A total of 21 “serious adverse events” have been reported by the Rotorua based Lakes District Health Board (DHB) over the 2017/18 period.
The DHB has reported 11 deaths through inefficiencies.
The deaths were registered in the areas of clinical process and mental health.
Dr Sharon Kletchko, Quality Risk and Clinical Governance director, says the DHB “very much” regretted harm to patients and whānau “as the result of our services”.
“Reporting serious adverse events means we not only open up to our community about these events but the process enables us to go the next step, which is making sure it does not happen again,” Kletchko says.
“This is done through our engagement with our health professional staff and the adoption of improvements to the care we provide.”
The DHB has reported the following, in a recent statement:
Twelve general events (down one from 13 last year) and 2 ARR events (new category) – over 12 months:
10 related to clinical process (assessment, diagnosis, treatment and general care), included the 2 ARR events. Four of these events resulted in death.
3 hospital acquired infections.
13 events occurred in Rotorua, 1 in Taupo.
Seven mental health matters, all resulting in death (over a period of 18 months)
4 in Rotorua.
1 across both sites.
A range of improvements has been made, as follows:
■ The new falls assessment and care plan document that was in development last year has now been implemented. A network of falls link nurses in the wards has been set up and training provided with regular study days for these link nurses.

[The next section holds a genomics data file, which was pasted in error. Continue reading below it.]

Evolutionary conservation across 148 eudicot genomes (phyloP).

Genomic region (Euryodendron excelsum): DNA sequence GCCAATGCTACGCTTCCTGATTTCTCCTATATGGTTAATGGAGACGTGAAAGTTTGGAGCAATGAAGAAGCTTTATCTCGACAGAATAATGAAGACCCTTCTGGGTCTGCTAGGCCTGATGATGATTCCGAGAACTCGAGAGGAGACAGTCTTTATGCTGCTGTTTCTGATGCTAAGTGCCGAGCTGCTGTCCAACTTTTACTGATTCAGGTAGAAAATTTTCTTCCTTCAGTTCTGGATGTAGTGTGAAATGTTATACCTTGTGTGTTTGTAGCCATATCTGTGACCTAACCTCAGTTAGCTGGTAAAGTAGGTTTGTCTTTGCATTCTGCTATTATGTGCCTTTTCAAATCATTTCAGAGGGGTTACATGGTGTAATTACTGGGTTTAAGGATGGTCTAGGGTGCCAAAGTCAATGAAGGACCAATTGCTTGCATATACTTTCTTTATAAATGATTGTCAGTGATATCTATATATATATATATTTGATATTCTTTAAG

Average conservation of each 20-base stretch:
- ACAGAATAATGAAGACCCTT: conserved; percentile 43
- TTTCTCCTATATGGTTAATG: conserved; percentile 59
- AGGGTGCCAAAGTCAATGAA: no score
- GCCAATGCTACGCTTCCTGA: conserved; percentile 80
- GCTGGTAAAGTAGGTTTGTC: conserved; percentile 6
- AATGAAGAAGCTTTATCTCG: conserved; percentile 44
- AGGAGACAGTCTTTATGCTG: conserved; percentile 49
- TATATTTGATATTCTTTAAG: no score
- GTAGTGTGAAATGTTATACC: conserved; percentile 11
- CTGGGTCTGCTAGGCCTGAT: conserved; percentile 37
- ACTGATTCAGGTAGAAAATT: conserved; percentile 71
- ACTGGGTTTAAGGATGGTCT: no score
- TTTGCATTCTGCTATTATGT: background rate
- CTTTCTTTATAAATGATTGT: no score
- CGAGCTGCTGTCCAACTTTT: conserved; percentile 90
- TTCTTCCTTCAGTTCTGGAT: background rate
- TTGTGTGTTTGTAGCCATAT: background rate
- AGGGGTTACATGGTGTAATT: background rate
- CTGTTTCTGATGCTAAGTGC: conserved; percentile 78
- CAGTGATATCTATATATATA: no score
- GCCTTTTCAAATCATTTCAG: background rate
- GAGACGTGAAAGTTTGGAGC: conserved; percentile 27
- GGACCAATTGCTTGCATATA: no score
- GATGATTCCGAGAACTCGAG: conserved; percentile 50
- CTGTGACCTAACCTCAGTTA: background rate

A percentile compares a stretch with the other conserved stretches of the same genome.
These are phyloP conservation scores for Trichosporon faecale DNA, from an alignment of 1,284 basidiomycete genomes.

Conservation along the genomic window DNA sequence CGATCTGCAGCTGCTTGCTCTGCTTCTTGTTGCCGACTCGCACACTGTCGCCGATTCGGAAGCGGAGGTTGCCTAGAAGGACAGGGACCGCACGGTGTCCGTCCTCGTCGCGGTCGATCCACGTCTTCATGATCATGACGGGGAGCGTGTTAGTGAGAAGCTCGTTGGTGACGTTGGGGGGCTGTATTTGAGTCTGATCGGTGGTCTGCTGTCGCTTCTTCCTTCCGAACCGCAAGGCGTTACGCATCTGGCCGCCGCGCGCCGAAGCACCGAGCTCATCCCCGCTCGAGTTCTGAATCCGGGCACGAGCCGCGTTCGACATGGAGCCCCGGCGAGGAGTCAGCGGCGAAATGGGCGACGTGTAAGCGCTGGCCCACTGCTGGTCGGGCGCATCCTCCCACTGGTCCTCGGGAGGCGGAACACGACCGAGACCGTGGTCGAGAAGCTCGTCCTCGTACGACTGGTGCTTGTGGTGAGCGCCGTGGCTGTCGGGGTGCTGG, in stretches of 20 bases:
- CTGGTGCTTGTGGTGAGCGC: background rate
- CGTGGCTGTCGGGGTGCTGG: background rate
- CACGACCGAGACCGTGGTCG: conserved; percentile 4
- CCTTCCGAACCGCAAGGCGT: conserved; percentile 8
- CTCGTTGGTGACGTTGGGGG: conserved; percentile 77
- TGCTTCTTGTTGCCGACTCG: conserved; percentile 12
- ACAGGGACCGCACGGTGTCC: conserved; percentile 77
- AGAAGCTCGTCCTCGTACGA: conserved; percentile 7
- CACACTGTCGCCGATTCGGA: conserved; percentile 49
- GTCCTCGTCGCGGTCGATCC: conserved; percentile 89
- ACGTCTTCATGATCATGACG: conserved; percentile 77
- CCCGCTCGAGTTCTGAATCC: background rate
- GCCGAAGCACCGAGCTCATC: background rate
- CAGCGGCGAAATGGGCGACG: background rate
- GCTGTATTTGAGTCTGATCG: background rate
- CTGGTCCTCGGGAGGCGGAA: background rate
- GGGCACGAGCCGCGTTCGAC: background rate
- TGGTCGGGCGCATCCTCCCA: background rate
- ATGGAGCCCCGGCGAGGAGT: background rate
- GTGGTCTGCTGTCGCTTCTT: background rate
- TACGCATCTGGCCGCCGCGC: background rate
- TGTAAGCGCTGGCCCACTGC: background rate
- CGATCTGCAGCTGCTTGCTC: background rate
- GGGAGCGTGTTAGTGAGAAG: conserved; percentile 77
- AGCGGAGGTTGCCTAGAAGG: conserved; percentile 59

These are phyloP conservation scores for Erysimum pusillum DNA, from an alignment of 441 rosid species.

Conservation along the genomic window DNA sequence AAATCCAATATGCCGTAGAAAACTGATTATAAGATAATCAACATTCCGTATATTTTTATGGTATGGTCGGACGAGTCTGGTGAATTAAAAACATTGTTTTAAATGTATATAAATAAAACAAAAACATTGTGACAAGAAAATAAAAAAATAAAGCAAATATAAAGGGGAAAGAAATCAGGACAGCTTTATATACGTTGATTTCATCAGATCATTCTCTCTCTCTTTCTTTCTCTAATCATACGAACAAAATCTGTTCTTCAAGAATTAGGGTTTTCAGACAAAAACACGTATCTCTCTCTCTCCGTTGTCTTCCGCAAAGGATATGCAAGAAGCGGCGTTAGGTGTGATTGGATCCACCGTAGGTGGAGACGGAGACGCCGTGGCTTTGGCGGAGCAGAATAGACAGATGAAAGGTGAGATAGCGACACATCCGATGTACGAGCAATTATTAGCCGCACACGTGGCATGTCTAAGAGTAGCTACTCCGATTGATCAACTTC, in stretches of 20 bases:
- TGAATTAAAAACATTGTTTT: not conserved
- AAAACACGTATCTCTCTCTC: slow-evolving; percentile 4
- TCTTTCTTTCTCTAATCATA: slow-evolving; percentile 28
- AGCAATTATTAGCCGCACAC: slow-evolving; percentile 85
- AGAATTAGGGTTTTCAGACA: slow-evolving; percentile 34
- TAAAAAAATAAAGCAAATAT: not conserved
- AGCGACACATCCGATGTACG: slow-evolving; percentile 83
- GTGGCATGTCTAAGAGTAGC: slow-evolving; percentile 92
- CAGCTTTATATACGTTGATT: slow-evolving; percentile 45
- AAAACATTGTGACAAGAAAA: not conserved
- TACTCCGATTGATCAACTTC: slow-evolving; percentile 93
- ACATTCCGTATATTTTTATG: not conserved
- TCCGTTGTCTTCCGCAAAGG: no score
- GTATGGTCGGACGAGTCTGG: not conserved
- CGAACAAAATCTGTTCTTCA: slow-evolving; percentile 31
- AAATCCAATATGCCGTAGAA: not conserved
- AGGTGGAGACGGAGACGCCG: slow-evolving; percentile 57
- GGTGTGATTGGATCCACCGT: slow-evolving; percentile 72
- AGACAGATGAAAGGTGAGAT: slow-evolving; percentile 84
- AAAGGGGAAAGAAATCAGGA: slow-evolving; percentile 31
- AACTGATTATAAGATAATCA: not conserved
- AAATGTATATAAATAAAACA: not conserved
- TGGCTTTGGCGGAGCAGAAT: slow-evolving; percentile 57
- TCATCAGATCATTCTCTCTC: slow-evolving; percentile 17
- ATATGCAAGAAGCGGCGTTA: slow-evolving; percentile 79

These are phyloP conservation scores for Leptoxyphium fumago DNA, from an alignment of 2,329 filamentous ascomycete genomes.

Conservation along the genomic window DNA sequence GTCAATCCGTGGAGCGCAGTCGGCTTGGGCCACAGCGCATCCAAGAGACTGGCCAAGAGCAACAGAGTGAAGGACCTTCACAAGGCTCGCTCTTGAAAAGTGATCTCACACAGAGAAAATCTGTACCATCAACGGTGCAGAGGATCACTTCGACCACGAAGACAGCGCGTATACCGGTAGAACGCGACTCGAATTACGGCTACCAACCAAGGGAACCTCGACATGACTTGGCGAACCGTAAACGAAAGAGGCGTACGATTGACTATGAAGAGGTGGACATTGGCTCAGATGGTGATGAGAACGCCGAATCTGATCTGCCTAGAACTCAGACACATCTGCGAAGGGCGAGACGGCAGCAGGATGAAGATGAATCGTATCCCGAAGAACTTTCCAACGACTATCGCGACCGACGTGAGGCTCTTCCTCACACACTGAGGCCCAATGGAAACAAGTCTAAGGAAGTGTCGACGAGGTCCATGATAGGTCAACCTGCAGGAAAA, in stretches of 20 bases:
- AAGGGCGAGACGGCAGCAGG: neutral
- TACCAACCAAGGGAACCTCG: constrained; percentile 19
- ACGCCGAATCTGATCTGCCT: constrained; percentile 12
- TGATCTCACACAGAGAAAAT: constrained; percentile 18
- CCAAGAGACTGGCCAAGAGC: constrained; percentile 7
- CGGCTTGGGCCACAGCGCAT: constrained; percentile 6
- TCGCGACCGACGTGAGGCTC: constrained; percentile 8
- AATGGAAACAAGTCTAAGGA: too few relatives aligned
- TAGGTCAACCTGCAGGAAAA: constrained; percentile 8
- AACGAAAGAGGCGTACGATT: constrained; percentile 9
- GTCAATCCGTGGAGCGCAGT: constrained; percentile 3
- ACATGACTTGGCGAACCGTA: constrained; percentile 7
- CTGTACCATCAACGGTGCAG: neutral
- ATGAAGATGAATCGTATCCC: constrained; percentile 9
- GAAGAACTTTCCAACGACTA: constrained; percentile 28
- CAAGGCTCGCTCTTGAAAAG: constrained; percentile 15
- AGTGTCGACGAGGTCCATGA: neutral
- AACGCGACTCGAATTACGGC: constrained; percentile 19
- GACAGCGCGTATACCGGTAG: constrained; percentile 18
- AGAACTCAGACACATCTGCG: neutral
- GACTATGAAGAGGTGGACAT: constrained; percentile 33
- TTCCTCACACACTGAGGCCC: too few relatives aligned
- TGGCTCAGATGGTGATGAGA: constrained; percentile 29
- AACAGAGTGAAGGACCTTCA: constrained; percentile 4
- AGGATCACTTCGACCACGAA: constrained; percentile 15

■ A change in protocol has occurred in Radiology for the detection of a particular diagnosis to align with international best practice.
■ New paediatric analgesia guideline has been developed and included in the medication safety training package for new house officers.
■ A Paediatric Early Warning Score education package has been developed and placed on the orientation programme for new house officers.
■ A change in the Radiology information system has occurred and the order of display of old and current films is now always consistent.
■ A print out of the most recent smear report logged with National Cervical Screening Programme is routinely made available on all women who attend the gynaecology clinic. This is now standard practice.
■ An information pack has now been developed for family/whānau of patients who die suddenly in hospital.
■ As a result of some of the mental health events, reviews of triage and multidisciplinary team processes are currently underway.
■ As of February 2018, a dedicated Crisis Assessment and Treatment Team based in Taupo for the Taupo-Turangi region was installed.